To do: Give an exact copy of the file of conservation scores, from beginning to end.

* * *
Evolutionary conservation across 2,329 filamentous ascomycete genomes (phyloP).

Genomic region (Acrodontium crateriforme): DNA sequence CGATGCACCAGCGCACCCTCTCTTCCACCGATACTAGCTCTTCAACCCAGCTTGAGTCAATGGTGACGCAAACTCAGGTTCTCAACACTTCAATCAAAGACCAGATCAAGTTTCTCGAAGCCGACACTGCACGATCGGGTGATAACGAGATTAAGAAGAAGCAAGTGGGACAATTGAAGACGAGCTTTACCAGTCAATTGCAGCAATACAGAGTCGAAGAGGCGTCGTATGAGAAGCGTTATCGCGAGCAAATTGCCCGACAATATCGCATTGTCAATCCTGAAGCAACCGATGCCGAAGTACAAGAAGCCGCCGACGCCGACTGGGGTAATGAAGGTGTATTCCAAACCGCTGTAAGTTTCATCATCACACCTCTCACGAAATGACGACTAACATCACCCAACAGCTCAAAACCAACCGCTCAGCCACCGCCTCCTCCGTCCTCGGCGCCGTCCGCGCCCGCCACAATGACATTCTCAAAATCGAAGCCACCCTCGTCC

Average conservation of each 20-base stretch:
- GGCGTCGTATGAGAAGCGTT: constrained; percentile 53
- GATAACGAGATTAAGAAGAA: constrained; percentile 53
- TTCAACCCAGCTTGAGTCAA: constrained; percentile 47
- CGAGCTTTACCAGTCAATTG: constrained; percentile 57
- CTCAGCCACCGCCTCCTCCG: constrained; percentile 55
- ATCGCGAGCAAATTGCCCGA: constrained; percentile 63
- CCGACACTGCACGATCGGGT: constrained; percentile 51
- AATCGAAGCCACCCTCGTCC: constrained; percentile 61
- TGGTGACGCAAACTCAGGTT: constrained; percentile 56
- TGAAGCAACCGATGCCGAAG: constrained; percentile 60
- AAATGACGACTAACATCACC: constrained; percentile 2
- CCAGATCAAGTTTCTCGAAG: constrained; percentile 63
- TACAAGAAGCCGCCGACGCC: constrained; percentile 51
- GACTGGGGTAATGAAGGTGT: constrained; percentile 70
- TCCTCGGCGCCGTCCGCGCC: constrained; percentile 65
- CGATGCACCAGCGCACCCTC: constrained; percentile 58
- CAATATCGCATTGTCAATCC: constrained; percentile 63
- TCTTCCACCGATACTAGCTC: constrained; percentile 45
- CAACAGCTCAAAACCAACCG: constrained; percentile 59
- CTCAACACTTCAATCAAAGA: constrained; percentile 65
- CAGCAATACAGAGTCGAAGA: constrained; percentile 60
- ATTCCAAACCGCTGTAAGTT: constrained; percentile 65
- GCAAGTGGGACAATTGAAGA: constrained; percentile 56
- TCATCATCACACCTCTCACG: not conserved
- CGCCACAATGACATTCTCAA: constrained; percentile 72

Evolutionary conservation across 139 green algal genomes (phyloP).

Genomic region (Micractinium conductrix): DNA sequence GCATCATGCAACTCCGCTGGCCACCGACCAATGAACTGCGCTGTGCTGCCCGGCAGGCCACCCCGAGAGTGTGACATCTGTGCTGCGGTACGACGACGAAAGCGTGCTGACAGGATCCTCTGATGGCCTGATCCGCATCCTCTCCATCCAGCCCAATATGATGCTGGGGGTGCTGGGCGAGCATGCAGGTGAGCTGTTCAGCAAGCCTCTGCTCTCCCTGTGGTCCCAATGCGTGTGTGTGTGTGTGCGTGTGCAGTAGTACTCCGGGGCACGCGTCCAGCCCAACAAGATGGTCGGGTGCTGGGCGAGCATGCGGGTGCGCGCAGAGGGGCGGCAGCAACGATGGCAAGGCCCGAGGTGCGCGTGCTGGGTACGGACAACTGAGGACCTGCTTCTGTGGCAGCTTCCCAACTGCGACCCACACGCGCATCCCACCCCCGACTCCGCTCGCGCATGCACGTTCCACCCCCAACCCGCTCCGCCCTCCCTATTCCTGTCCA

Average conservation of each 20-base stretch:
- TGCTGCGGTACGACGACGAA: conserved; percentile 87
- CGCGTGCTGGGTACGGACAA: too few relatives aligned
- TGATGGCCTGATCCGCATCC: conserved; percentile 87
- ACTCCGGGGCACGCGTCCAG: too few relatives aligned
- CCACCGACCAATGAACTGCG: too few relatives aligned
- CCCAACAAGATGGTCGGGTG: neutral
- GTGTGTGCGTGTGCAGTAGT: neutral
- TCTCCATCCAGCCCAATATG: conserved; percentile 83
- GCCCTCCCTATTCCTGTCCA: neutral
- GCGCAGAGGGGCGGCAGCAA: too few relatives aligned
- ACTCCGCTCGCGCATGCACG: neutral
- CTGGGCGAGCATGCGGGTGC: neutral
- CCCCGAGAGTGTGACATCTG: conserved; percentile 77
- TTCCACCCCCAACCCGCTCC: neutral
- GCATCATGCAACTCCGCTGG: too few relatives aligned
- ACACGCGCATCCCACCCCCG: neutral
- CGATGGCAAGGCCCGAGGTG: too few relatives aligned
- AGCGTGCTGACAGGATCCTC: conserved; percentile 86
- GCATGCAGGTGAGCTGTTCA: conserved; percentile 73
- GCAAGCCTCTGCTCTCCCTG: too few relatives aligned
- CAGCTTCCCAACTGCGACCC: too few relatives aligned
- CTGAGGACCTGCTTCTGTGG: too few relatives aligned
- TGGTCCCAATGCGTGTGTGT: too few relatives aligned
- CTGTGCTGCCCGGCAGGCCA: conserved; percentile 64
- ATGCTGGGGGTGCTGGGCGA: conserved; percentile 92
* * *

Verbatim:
Evolutionary conservation across 2,329 filamentous ascomycete genomes (phyloP).

Genomic region (Acrodontium crateriforme): DNA sequence CGATGCACCAGCGCACCCTCTCTTCCACCGATACTAGCTCTTCAACCCAGCTTGAGTCAATGGTGACGCAAACTCAGGTTCTCAACACTTCAATCAAAGACCAGATCAAGTTTCTCGAAGCCGACACTGCACGATCGGGTGATAACGAGATTAAGAAGAAGCAAGTGGGACAATTGAAGACGAGCTTTACCAGTCAATTGCAGCAATACAGAGTCGAAGAGGCGTCGTATGAGAAGCGTTATCGCGAGCAAATTGCCCGACAATATCGCATTGTCAATCCTGAAGCAACCGATGCCGAAGTACAAGAAGCCGCCGACGCCGACTGGGGTAATGAAGGTGTATTCCAAACCGCTGTAAGTTTCATCATCACACCTCTCACGAAATGACGACTAACATCACCCAACAGCTCAAAACCAACCGCTCAGCCACCGCCTCCTCCGTCCTCGGCGCCGTCCGCGCCCGCCACAATGACATTCTCAAAATCGAAGCCACCCTCGTCC

Average conservation of each 20-base stretch:
- GGCGTCGTATGAGAAGCGTT: constrained; percentile 53
- GATAACGAGATTAAGAAGAA: constrained; percentile 53
- TTCAACCCAGCTTGAGTCAA: constrained; percentile 47
- CGAGCTTTACCAGTCAATTG: constrained; percentile 57
- CTCAGCCACCGCCTCCTCCG: constrained; percentile 55
- ATCGCGAGCAAATTGCCCGA: constrained; percentile 63
- CCGACACTGCACGATCGGGT: constrained; percentile 51
- AATCGAAGCCACCCTCGTCC: constrained; percentile 61
- TGGTGACGCAAACTCAGGTT: constrained; percentile 56
- TGAAGCAACCGATGCCGAAG: constrained; percentile 60
- AAATGACGACTAACATCACC: constrained; percentile 2
- CCAGATCAAGTTTCTCGAAG: constrained; percentile 63
- TACAAGAAGCCGCCGACGCC: constrained; percentile 51
- GACTGGGGTAATGAAGGTGT: constrained; percentile 70
- TCCTCGGCGCCGTCCGCGCC: constrained; percentile 65
- CGATGCACCAGCGCACCCTC: constrained; percentile 58
- CAATATCGCATTGTCAATCC: constrained; percentile 63
- TCTTCCACCGATACTAGCTC: constrained; percentile 45
- CAACAGCTCAAAACCAACCG: constrained; percentile 59
- CTCAACACTTCAATCAAAGA: constrained; percentile 65
- CAGCAATACAGAGTCGAAGA: constrained; percentile 60
- ATTCCAAACCGCTGTAAGTT: constrained; percentile 65
- GCAAGTGGGACAATTGAAGA: constrained; percentile 56
- TCATCATCACACCTCTCACG: not conserved
- CGCCACAATGACATTCTCAA: constrained; percentile 72

Evolutionary conservation across 139 green algal genomes (phyloP).

Genomic region (Micractinium conductrix): DNA sequence GCATCATGCAACTCCGCTGGCCACCGACCAATGAACTGCGCTGTGCTGCCCGGCAGGCCACCCCGAGAGTGTGACATCTGTGCTGCGGTACGACGACGAAAGCGTGCTGACAGGATCCTCTGATGGCCTGATCCGCATCCTCTCCATCCAGCCCAATATGATGCTGGGGGTGCTGGGCGAGCATGCAGGTGAGCTGTTCAGCAAGCCTCTGCTCTCCCTGTGGTCCCAATGCGTGTGTGTGTGTGTGCGTGTGCAGTAGTACTCCGGGGCACGCGTCCAGCCCAACAAGATGGTCGGGTGCTGGGCGAGCATGCGGGTGCGCGCAGAGGGGCGGCAGCAACGATGGCAAGGCCCGAGGTGCGCGTGCTGGGTACGGACAACTGAGGACCTGCTTCTGTGGCAGCTTCCCAACTGCGACCCACACGCGCATCCCACCCCCGACTCCGCTCGCGCATGCACGTTCCACCCCCAACCCGCTCCGCCCTCCCTATTCCTGTCCA

Average conservation of each 20-base stretch:
- TGCTGCGGTACGACGACGAA: conserved; percentile 87
- CGCGTGCTGGGTACGGACAA: too few relatives aligned
- TGATGGCCTGATCCGCATCC: conserved; percentile 87
- ACTCCGGGGCACGCGTCCAG: too few relatives aligned
- CCACCGACCAATGAACTGCG: too few relatives aligned
- CCCAACAAGATGGTCGGGTG: neutral
- GTGTGTGCGTGTGCAGTAGT: neutral
- TCTCCATCCAGCCCAATATG: conserved; percentile 83
- GCCCTCCCTATTCCTGTCCA: neutral
- GCGCAGAGGGGCGGCAGCAA: too few relatives aligned
- ACTCCGCTCGCGCATGCACG: neutral
- CTGGGCGAGCATGCGGGTGC: neutral
- CCCCGAGAGTGTGACATCTG: conserved; percentile 77
- TTCCACCCCCAACCCGCTCC: neutral
- GCATCATGCAACTCCGCTGG: too few relatives aligned
- ACACGCGCATCCCACCCCCG: neutral
- CGATGGCAAGGCCCGAGGTG: too few relatives aligned
- AGCGTGCTGACAGGATCCTC: conserved; percentile 86
- GCATGCAGGTGAGCTGTTCA: conserved; percentile 73
- GCAAGCCTCTGCTCTCCCTG: too few relatives aligned
- CAGCTTCCCAACTGCGACCC: too few relatives aligned
- CTGAGGACCTGCTTCTGTGG: too few relatives aligned
- TGGTCCCAATGCGTGTGTGT: too few relatives aligned
- CTGTGCTGCCCGGCAGGCCA: conserved; percentile 64
- ATGCTGGGGGTGCTGGGCGA: conserved; percentile 92